ANNABELLE | London, Streatham Space Project

If only more theatre were like this. Equipped with some torches, a box, a sheet, and two wheeled sections of dried foliage, Glimmer Theatre last night gracefully sped through an hour in which women flew across the tiny stage on skates, a witch ball revealed a horrid truth, and four absurdly talented actors played a cast of twenty.

The story of Annabelle, champion skater delivering her village from a winter of dire want, is an ageless folk tale, the triumph of courage and hope over greed spiced with the company’s prodigious story telling abilities. From the off, with the three “noted liars”, or furies, laying their tale before the audience, the show has much to say on the potential and possibility of truth telling. In some ways, the apparition of the three weird sisters was the show’s strongest point: their otherworldly wit has an assured and captivating charm. Imperiously summoning the hapless “stage manager” Colin to take his place on stage as the villain of the piece, or spinning pink thread across the stage as they sing a spell, they are a force to be reckoned with.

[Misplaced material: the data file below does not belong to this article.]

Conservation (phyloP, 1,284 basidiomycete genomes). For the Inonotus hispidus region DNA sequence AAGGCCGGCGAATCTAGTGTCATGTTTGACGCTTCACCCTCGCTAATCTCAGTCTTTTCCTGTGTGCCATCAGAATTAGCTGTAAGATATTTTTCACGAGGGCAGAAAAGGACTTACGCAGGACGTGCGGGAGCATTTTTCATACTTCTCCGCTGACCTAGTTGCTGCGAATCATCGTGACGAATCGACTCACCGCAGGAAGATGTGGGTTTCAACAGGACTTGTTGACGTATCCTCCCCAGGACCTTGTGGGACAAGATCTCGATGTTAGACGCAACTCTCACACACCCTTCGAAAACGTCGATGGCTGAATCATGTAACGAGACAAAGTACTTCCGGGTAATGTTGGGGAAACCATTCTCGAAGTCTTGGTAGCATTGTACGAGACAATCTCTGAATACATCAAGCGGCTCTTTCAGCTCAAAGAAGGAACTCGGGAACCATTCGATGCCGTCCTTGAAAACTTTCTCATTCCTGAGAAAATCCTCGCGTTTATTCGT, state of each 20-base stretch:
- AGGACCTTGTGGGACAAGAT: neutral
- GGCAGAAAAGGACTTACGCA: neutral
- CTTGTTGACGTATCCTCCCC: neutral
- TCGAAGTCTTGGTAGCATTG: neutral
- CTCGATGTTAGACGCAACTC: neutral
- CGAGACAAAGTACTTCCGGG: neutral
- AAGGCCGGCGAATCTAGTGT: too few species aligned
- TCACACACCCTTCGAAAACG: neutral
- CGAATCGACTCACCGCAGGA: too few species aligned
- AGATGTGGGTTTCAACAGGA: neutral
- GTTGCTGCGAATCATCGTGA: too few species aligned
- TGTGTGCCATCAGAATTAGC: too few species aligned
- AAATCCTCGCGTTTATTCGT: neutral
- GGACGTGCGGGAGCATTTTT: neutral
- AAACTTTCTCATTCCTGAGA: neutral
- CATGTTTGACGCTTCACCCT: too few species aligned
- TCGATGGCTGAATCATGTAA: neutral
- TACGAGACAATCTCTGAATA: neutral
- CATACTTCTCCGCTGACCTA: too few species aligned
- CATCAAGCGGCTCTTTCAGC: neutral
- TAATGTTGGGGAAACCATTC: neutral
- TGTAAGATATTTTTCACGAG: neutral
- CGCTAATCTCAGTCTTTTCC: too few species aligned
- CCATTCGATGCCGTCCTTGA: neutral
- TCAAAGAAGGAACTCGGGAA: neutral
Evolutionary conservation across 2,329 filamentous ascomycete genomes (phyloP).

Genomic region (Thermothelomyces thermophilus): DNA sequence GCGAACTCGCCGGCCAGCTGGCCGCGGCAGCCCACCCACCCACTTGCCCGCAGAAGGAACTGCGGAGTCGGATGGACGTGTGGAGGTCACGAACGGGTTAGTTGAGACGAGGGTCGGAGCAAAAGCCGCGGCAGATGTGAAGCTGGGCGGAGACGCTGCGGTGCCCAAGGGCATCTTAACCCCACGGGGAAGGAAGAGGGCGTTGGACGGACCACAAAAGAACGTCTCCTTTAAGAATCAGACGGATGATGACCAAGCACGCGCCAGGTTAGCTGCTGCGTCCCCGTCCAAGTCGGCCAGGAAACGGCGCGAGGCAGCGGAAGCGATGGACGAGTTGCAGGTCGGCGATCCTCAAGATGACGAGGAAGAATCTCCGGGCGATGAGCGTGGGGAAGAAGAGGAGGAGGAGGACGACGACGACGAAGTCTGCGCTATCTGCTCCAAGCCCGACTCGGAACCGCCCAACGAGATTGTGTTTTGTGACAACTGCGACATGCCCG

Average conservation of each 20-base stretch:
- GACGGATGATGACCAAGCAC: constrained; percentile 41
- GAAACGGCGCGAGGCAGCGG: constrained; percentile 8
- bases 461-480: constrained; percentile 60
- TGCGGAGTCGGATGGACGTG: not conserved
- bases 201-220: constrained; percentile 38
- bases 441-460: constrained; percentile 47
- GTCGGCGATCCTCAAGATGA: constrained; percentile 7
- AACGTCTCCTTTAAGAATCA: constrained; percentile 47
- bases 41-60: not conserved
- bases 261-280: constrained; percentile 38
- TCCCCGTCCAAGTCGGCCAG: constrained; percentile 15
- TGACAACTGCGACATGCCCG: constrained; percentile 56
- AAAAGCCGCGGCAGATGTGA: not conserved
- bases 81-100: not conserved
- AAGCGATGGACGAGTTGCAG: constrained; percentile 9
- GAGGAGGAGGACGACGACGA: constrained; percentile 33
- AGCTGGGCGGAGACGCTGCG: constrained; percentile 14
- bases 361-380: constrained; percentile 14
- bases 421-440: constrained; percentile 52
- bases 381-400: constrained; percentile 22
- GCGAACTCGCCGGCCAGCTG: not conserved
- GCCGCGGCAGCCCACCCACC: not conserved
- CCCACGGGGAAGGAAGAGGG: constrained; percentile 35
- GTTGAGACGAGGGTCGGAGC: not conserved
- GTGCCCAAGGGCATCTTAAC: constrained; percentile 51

The show’s omnipresent yet lightly worn feminism feels like an antidote to every other depressing stage moment when a Cassandra is silenced or an Annie gives up her gun. Despite focusing on an act of violent cowardice, I will remember this show chiefly for the powerful female solidarity and friendship it conveys, as well as some moments of luminous stagecraft. An impromptu display of shadow puppetry, as the torches swirled the shadows of the foliage over the backdrop, will stay with me a long time. Far away from the bloated box-office smashes of the West End, Glimmer Theatre are an extraordinary reminder of theatre’s real, and lingering, magic.

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